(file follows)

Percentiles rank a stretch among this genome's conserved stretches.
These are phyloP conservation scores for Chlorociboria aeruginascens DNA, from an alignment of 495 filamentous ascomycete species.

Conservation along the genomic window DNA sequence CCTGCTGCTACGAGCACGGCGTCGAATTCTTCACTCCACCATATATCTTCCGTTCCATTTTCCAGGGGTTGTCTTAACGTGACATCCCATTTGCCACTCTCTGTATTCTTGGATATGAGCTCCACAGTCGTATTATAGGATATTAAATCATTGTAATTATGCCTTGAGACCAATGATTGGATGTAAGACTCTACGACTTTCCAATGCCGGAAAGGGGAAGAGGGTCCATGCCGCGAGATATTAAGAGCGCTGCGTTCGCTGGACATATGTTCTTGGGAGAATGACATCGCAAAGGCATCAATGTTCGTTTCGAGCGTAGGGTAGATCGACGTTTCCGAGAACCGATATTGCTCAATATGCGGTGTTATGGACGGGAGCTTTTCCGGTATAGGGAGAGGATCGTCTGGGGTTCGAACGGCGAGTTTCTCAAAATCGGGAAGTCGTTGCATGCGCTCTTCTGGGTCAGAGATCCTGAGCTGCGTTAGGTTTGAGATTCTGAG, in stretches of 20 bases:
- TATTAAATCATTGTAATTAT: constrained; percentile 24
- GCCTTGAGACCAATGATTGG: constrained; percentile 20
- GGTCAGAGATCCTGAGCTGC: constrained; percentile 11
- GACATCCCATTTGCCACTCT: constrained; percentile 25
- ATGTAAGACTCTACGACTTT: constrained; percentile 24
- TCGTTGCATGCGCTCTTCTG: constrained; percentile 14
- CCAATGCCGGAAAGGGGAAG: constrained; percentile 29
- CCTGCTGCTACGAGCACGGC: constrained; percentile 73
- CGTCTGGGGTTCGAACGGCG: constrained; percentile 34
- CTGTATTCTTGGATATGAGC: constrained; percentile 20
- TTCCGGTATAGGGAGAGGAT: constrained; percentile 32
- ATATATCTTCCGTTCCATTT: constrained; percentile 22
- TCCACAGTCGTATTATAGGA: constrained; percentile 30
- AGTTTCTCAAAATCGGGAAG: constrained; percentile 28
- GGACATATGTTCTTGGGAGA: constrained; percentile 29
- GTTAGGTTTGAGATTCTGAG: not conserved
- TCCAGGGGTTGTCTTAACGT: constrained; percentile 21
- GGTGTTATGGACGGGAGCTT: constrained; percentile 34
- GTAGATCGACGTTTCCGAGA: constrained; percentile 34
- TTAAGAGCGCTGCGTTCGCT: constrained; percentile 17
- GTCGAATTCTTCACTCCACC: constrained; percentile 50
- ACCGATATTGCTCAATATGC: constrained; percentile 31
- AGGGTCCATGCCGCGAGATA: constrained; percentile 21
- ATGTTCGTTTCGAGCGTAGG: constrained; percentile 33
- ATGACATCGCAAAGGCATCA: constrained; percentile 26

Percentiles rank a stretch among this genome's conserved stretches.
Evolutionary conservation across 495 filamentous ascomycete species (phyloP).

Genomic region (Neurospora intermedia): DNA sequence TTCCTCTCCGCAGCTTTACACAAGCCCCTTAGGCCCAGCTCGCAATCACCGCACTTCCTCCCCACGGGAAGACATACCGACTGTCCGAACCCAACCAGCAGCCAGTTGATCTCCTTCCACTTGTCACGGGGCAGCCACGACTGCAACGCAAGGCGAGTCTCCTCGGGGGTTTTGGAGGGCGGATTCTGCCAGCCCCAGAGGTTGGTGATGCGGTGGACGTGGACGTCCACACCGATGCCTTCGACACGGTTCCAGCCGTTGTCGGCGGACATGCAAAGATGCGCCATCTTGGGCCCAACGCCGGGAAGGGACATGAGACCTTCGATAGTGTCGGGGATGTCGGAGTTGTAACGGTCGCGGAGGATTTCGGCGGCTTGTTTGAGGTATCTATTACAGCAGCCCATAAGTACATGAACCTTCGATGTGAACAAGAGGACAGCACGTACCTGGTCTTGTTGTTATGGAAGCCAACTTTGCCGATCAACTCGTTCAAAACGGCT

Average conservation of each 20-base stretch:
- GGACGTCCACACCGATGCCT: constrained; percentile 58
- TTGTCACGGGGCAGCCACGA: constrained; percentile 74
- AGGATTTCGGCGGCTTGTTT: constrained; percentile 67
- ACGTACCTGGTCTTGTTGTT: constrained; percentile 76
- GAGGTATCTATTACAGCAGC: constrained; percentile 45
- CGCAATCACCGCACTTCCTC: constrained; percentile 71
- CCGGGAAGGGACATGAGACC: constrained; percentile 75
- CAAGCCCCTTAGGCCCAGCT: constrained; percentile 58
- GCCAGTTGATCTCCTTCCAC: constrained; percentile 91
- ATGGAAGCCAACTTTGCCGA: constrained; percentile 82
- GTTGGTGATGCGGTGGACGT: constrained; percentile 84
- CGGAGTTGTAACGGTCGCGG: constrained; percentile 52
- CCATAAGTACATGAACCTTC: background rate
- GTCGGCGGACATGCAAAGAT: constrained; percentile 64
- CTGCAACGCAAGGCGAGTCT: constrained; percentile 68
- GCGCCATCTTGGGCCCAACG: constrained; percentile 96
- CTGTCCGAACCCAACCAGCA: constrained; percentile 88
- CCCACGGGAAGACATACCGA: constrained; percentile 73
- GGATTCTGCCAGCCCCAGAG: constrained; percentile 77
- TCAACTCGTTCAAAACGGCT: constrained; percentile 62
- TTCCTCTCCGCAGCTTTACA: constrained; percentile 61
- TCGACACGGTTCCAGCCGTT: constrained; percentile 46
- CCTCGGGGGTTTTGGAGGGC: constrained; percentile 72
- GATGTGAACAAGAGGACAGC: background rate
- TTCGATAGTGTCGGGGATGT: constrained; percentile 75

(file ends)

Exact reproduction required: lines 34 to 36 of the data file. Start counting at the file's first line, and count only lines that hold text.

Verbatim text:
- TTGTCACGGGGCAGCCACGA: constrained; percentile 74
- AGGATTTCGGCGGCTTGTTT: constrained; percentile 67
- ACGTACCTGGTCTTGTTGTT: constrained; percentile 76